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New research examines health gaps in countries working toward universal coverage in the Americas

Studies in the latest issue of the Pan American Journal of Public Health show progress but also continuing challenges in reducing health inequities

Washington, D.C., 15 March 2013 (PAHO/WHO) – Research carried out in six countries in Latin America and the Caribbean shows that progress toward universal health coverage has coincided with some improvements in health equity, but that significant inequities in health status and access to health care persist.

The research, carried out in Brazil, Chile, Colombia, Jamaica, Mexico and Peru, is presented in a special section on “Equity in Health Systems” in the latest issue of the Pan American Journal of Public Health.

“These studies provide important evidence to inform policies on the evolution of income-related inequality in health outcomes and health services utilization and access in these countries’ health systems,” writes Dr. Carissa F. Etienne, Director of the Pan American Health Organization (PAHO), in an editorial accompanying the research.

The six countries studied are among a growing number of countries in the Americas that have significantly expanded health coverage in recent years. Using household survey data, the studies examine health status, utilization of health services, income and other socioeconomic indicators to detect changes in health inequities in these countries in recent years.

Among the key results are the following:

  • In Brazil, the poor reported worse health status than the better-off, while the wealthy reported more chronic diseases. Overall, income-related inequality in the use of medical and dental care is gradually declining, a trend associated with pro-equity policies and programs such as the Community Health Agents Program and the Family Health Program.
  • In Chile, inequities in health service utilization have declined over time. Significant income inequality in the use of specialized and dental services persists and calls for attention from policymakers. Overall, the authors conclude that the pattern of health-care utilization is consistent with policies implemented and is trending in the intended direction.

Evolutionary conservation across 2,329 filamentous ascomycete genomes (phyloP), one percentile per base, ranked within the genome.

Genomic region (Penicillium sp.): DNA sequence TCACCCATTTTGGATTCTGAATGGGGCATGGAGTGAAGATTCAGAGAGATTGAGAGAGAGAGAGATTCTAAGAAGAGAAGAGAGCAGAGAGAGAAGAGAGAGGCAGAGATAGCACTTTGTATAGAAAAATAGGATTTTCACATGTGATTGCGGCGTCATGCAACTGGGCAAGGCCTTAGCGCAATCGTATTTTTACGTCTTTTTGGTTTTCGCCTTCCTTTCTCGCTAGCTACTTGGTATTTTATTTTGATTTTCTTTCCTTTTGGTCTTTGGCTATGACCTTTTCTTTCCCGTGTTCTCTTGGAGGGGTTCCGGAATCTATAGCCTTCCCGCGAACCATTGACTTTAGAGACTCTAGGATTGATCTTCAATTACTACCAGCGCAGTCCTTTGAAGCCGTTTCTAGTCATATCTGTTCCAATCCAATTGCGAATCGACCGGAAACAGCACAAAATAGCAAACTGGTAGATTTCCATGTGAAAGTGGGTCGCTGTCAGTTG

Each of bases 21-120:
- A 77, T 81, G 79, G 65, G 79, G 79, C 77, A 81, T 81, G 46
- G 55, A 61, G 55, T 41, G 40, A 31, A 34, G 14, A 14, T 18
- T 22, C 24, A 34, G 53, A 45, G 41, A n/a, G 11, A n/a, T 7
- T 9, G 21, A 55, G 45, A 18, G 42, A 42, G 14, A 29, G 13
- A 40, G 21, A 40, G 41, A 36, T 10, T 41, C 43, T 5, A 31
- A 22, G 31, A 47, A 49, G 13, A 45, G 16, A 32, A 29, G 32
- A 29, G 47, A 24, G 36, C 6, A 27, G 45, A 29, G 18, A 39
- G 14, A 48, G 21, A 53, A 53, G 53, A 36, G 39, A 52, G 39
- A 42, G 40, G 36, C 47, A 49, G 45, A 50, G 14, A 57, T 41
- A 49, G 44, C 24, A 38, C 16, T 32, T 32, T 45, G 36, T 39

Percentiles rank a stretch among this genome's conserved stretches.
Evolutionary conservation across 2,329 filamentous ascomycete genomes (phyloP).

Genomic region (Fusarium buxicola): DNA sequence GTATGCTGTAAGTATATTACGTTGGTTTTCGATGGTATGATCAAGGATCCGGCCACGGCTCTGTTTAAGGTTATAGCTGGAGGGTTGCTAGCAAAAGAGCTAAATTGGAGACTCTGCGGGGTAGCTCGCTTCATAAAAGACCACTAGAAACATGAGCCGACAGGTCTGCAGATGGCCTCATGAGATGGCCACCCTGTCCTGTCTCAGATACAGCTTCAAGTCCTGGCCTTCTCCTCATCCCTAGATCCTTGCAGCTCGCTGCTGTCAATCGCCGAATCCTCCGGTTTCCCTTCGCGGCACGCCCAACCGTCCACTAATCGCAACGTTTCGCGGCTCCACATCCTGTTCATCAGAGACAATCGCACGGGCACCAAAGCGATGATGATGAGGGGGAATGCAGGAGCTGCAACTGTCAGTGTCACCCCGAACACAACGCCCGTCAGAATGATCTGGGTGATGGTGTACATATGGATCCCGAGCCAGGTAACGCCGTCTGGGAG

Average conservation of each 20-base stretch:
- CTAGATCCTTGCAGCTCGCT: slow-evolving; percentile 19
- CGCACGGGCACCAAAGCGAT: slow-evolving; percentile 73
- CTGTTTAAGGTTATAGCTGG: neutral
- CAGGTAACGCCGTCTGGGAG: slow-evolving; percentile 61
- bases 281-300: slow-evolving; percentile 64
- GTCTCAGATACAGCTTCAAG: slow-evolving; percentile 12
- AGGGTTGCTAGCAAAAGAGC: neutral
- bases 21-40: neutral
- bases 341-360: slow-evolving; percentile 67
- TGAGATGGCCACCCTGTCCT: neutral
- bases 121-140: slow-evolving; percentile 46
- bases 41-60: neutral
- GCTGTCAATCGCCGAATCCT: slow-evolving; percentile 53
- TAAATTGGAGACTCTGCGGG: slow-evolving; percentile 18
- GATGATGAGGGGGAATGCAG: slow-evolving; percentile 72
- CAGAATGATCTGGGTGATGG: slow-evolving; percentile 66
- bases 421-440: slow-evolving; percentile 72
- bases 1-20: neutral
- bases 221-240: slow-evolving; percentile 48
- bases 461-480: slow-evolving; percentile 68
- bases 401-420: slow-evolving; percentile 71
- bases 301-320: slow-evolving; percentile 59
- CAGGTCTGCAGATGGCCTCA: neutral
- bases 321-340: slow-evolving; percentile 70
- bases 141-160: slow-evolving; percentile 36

• Colombia has made important progress in equity with regard to social health insurance affiliation, access to medicine and curative services, and perception of the quality of health-care services. Yet important gaps remain that affect poorer populations, especially their perception of their own health conditions and their access to preventive medical and dental services.
  • In Jamaica, income-related inequalities in health status and health care have increased, and those who need health services most are using them least—despite measures taken to address health inequity. The findings suggest a need for more innovative programs geared toward improving health equity in the country.
  • In Mexico, health-care utilization patterns improved from 2000 to 2006, but no significant changes in income-related health and health-care inequity were found. The evidence supports the idea that increasing the effectiveness of spending is necessary to ensure that more equitable funding translates into more equitable access to services and more equitable health outcomes.
  • In Peru, inequity in the use of preventive services increased slightly between 2004 and 2008, but inequity in the use of curative services declined significantly. Overall, the country has low levels of inequality in health status. Contributing to the positive trends were increased household income, reduced economic inequality, the Juntos conditional cash transfer program and gradual expansion of Peru’s public health insurance, Seguro Integral de Salud.
Also in the February 2013 issue of the Pan American Journal of Public Health, the original research article “Delay in leprosy diagnosis as a predictor of disability in a cohort of patients in Colombia, 2000–2010” finds disability is significantly related to delayed diagnosis of leprosy. The findings support more active searching for infected people and promotion of early diagnosis.

Another original research article, “Food and nutrition security policy in Brazil: an analysis of resource allocation,” shows that government resources allocated to Brazil’s National Policy on Food and Nutrition Security (PNSAN) grew 82% between 2009 and 2010, reaching US$15 billion. The largest portion of these funds was invested in the cash transfer program Bolsa Familia.

Finally, a special report on “The National Tuberculosis Research Agenda in Peru, 2011–2014” describes the participatory process involving researchers, program coordinators, officials and academics that led to a national research agenda designed to improve TB control strategies in the country and optimize the use of financial and human resources.

The Pan American Journal of Public Health (PAJPH) is an open-access, peer-reviewed monthly journal of PAHO/WHO. Its mission is to disseminate scientific public health information to strengthen national and local health systems and improve the health of the peoples of the Americas.

 

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